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SUVs Outsold Sedans in the US According to IHS

Global information company IHS informs that U.S. drivers are slowly ditching sedans over SUVs. Including crossovers and CUV models, sport utility vehicles account for 36.5 percent of new-vehicle registrations from January through May, while sedans were met with a 35.4 percent market share.
Chevrolet Traverse 1 photo
Even though the latter was the best-selling type of automobile for several decades, three-box cars have lost domination Stateside after leading with a 35.25 percent average market share in 2013. Most people think that SUVs are lifestyle vehicles that use more fuel than needed, but that's not really the case nowadays. Available in all shapes and sizes, benefiting from two or four-wheel drive and equipped with anything from frugal four-pots to big V8s, recent years have seen SUV sales soar.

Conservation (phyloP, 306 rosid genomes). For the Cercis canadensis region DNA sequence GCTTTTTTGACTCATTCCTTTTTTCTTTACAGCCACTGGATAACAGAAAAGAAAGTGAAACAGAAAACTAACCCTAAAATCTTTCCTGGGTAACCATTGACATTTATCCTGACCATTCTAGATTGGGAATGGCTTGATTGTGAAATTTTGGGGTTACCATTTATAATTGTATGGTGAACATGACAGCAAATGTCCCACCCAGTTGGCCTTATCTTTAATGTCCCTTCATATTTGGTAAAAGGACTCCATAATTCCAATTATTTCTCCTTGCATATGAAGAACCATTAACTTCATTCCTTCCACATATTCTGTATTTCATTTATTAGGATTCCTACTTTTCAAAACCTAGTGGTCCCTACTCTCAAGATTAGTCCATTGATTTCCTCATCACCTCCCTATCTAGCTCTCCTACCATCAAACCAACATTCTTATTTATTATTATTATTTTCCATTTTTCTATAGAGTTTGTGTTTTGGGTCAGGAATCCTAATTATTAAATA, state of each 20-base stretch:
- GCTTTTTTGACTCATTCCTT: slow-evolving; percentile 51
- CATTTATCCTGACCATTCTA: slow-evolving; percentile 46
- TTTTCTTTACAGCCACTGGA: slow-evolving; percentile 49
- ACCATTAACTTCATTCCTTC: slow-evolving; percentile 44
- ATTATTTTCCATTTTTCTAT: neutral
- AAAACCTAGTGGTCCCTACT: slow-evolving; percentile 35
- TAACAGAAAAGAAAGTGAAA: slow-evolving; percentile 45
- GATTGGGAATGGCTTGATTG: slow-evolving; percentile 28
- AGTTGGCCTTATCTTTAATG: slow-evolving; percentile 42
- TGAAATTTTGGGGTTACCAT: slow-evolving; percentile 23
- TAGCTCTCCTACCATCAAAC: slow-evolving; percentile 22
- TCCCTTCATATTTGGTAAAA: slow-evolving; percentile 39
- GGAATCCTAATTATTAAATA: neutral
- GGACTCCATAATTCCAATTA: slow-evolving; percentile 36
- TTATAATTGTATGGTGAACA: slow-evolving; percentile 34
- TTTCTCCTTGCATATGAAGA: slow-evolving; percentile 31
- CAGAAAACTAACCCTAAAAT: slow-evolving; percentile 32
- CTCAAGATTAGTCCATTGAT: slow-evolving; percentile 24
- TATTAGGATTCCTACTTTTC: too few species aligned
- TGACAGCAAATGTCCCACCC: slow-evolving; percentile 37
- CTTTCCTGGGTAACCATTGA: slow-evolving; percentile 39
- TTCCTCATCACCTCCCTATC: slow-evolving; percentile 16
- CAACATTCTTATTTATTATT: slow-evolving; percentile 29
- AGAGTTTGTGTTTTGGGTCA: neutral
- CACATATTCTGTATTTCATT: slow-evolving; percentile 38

Truth be told, there's a lot of beautifully styled, technologically advanced and appropiately priced sedans out there, but sport utility vehicles have the upper hand in this day and age for more than one reason. First and foremost, they offer that coveted high riding position, better off-road capability and towing credentials, as well as more space for all your bits and bobs and even seating for seven on some models.

Secondly, we all know cars are bought mainly by heart, not out of fuel economy and other analytical mumbo-jumbo, so this type of vehicle appeals way more than a sedan to a varied group of customers of all ages. Mid-sized SUVs and crossover models enjoy that much demand that some automakers started phasing out XXL sized models that are selling poorly because of the aforementioned.

Although the newcomers are stealing customers that 5 years ago would've purchased a sedan or large truck-based SUV, we all know that trends come and go. Thus, this is not the end of the good ol' sedan.


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